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Internship Program


An internship is a directed, practical learning experience, outside of the normal classroom setting, in which students sharpen skills, gain experience through work on advanced productions, apply classroom learning to professional settings or projects, and learn first hand how professional companies or organizations operate. You should realize that most internships are an opportunity for you to learn and observe, therefore you may be assigned to do what appear to be somewhat menial tasks. The main point is that you are in a situation that will allow you to observe and become acquainted with this industry in a more specific way.


Internships fall into several categories:

  1. Area broadcast/cable companies
  2. Production houses
  3. Community agencies/companies which desire production work
  4. Palomar College Educational Television
  5. Palomar College Communications Department

Where you intern will depend on your particular interest, the opportunities that are available, and the relationships that the College will be able to establish with the professional community.


There are many good reasons for participating in internships:
bulletTo learn more about the entire career field, or particular aspects of it
bulletTo apply theory learned in class to an actual working situation
bulletTo give you an edge in applying for a job. An internship listed on a resume shows yuo have takewn the initiative to obtain working experience. You will be able to get a letter of recommendation that can be included in a job application (assuming you do a good job)
bulletYou will begin to build a "network" of contacts in the industry that can lead to information about available jobs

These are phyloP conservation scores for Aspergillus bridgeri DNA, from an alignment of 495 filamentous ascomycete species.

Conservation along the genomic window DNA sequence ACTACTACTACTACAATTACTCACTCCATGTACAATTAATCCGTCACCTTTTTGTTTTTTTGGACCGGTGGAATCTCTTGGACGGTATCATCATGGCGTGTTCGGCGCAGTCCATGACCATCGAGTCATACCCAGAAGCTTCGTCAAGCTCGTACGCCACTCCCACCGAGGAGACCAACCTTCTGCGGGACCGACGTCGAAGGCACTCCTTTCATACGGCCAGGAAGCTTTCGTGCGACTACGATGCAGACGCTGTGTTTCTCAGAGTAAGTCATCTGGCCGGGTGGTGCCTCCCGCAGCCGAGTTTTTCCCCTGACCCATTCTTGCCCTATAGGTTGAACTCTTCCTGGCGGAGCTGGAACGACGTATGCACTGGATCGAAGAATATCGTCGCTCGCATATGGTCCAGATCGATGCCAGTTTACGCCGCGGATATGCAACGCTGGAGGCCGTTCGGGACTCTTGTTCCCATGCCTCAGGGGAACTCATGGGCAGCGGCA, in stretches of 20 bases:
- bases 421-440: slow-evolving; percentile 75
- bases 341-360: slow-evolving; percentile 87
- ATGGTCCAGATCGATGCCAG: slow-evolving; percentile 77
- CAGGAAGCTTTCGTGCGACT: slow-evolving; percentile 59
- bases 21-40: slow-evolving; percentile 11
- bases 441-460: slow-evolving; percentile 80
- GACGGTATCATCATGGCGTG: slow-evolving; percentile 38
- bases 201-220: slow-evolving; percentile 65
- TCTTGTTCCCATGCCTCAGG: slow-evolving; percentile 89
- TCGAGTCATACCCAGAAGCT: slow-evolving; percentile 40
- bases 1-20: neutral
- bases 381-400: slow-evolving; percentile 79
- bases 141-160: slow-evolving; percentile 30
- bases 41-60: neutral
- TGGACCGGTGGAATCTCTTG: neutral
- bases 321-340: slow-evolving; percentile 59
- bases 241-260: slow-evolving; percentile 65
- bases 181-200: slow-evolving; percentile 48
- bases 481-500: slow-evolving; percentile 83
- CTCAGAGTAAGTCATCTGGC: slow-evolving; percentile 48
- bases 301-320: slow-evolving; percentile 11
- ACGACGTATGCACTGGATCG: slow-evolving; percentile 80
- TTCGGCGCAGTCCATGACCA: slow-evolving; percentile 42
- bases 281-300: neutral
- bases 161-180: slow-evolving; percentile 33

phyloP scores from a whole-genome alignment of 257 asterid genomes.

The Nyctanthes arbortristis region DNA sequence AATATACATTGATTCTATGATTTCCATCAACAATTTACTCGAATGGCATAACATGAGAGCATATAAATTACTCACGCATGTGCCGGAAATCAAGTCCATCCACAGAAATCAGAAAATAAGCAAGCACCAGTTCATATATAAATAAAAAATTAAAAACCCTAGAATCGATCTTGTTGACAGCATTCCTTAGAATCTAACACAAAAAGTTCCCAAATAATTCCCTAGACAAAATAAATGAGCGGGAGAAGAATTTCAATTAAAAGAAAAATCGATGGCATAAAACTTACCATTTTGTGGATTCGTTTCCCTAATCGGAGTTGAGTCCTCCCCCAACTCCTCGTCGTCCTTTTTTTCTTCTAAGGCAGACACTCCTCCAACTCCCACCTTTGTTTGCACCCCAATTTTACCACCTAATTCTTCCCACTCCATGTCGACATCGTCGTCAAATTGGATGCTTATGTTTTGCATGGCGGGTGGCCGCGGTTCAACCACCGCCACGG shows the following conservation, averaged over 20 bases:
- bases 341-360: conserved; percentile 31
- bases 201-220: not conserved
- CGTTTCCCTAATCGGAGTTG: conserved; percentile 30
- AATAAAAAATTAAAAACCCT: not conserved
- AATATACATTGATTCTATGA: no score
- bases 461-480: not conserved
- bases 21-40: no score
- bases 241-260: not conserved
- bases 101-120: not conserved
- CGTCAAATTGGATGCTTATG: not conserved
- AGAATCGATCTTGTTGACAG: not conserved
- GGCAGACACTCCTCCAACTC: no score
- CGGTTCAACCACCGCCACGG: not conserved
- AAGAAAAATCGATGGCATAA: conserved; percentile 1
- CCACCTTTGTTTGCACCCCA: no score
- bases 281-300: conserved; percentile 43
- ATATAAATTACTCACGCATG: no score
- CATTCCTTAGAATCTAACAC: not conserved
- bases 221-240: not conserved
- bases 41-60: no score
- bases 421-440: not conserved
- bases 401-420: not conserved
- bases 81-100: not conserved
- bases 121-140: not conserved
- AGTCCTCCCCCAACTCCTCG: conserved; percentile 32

bulletSome internships lead to jobs within the company itself (although this is the exception rather than the rule.)


Remember! Those providing you with the internship are doing you a favor. You may be asked to do things that are menial or seem unimportant. But you will be able to observe first hand the operation of a professional organization. Even though you are doing what seems to be a menial task, you are in a position to be given greater opportunities if they arise, and you will be given a recommendation at the close of the internship. This is invaluable!

If you will be offended by doing menial tasks, and working beneath what you believe are your full abilities, DON'T TAKE AN INTERNSHIP!


  1. Fill out the Application for Internship form and return to Dana Hawkes immediately. This will be your statement of intent to participate in an internship. Internships will be arranged on the basis of applications received prior to the beginning of the Semester. We will be contacting employers in the area and other agencies to attempt to set up internships for those applying. Appointments will be arranged for interviews of potential applicants. A listing of available internships will be presented at the Experimental Topics/Coop-Ed meetings, or posted on the internship board outside the Dept. Office, U-9.
  2. Enroll in at least one unit of RTV 194b/294b and the special RTV Coop. Ed. Section. (The one with Dana Hawkes as instructor) NOTE!!!! You must be enrolled in this class by the end of the second week of the semester to participate in an internship. New requirements by the college will prohibit enrolling after the second week. The safest thing is to enroll. If you do not obtain an internship, you will have time to drop without penalty.
  3. Prepare a resume that can be given to a potential internship provider.
  4. Interview with the instructor to get internship recommendations.
  5. Interview with potential internship employers.
  6. Complete learning contracts or Statement of Cooperation with employer.

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